Figure 4-2. Accidental dependency of production code on test code can create production code paths that behave differently and in untested ways

If you’re skeptical that such a blatant case of “be on your best behavior for tests” could ever happen in reality, you’re encouraged to read about the Volkswagen emissions scandal, from which the pseudocode in Figure 4-2 is drawn.1

Having a unidirectional dependency—where production code does not depend on test code in any way and is therefore not susceptible to behaving differently when under test—is vital to ensuring defects of this nature (whether accidental or malicious) do not creep in.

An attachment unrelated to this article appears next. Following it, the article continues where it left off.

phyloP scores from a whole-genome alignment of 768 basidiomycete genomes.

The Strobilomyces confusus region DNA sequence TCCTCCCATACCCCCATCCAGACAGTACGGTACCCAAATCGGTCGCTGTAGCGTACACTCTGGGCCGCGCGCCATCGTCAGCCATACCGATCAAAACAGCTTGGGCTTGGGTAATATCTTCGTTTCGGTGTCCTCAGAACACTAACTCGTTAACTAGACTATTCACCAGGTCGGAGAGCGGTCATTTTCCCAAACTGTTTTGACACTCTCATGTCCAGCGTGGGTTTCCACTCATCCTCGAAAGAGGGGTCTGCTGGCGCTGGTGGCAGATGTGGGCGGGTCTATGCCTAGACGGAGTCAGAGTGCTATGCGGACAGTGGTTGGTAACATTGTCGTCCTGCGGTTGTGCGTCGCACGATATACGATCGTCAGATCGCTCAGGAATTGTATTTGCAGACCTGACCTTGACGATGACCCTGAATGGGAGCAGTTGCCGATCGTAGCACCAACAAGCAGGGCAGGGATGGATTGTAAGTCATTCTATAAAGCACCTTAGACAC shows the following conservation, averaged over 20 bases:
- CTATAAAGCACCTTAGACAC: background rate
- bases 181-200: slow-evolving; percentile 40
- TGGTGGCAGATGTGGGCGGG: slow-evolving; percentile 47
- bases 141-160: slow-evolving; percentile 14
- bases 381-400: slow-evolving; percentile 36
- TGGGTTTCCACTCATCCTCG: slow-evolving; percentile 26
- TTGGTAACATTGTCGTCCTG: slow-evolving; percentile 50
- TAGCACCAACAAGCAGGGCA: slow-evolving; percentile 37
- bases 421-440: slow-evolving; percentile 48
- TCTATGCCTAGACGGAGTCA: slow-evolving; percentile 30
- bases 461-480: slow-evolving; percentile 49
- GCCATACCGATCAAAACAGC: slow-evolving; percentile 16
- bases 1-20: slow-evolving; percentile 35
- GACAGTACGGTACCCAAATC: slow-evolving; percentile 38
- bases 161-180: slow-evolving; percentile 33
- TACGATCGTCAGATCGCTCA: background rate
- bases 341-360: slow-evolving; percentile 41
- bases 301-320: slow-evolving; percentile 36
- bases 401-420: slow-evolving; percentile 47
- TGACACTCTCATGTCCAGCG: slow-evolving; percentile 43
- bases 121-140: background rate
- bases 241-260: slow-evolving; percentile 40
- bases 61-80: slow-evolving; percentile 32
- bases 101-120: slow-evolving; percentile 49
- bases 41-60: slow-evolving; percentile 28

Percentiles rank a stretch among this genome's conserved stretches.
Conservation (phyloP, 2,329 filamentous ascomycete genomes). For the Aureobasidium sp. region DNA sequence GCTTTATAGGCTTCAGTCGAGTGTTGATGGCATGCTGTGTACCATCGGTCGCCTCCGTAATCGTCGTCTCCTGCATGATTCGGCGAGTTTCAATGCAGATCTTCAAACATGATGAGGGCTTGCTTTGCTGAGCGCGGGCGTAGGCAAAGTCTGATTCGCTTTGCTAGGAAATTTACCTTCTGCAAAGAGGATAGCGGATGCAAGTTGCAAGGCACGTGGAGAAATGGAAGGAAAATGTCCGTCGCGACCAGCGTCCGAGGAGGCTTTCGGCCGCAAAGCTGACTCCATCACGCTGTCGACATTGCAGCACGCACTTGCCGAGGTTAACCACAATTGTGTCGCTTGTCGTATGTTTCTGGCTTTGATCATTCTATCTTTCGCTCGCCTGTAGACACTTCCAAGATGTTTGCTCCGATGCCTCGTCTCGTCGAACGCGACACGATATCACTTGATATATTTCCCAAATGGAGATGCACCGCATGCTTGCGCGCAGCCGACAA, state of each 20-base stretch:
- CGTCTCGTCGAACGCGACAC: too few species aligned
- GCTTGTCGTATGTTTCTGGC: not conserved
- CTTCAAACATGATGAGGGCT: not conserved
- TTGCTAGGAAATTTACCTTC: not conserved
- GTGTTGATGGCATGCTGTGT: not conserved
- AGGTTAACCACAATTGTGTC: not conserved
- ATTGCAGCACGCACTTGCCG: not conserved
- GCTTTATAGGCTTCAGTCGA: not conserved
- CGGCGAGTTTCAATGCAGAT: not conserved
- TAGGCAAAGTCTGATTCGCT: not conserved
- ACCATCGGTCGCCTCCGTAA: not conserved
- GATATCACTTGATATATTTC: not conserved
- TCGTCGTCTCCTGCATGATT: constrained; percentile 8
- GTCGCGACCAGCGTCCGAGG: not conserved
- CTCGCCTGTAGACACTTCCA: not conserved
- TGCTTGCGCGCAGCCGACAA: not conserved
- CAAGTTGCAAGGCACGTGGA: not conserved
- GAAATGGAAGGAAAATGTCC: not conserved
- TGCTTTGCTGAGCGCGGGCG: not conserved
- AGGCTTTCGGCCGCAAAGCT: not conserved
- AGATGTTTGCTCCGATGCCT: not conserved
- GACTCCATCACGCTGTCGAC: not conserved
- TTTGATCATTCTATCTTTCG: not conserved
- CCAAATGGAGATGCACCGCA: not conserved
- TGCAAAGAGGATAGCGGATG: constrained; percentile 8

Dependency Injection

Dependency injection is a practice to separate the creation of an object from its usage. It increases the cohesion of code and reduces its coupling.2 Dependency injection requires different code units (classes and methods) to be independent from each other. Separating test and production code is an important prerequisite to facilitating dependency injection.

We’ll have more to say about dependency injection in Chapter 11, where we’ll use it to improve the design of our code.

Packaging and Deployment

When application code is packaged for deployment, the test code is almost always packaged separately from production code. This allows deploying production and test code independently. Often, only production code is deployed in certain “higher” environments such as the production environment. This is shown in Figure 4-3.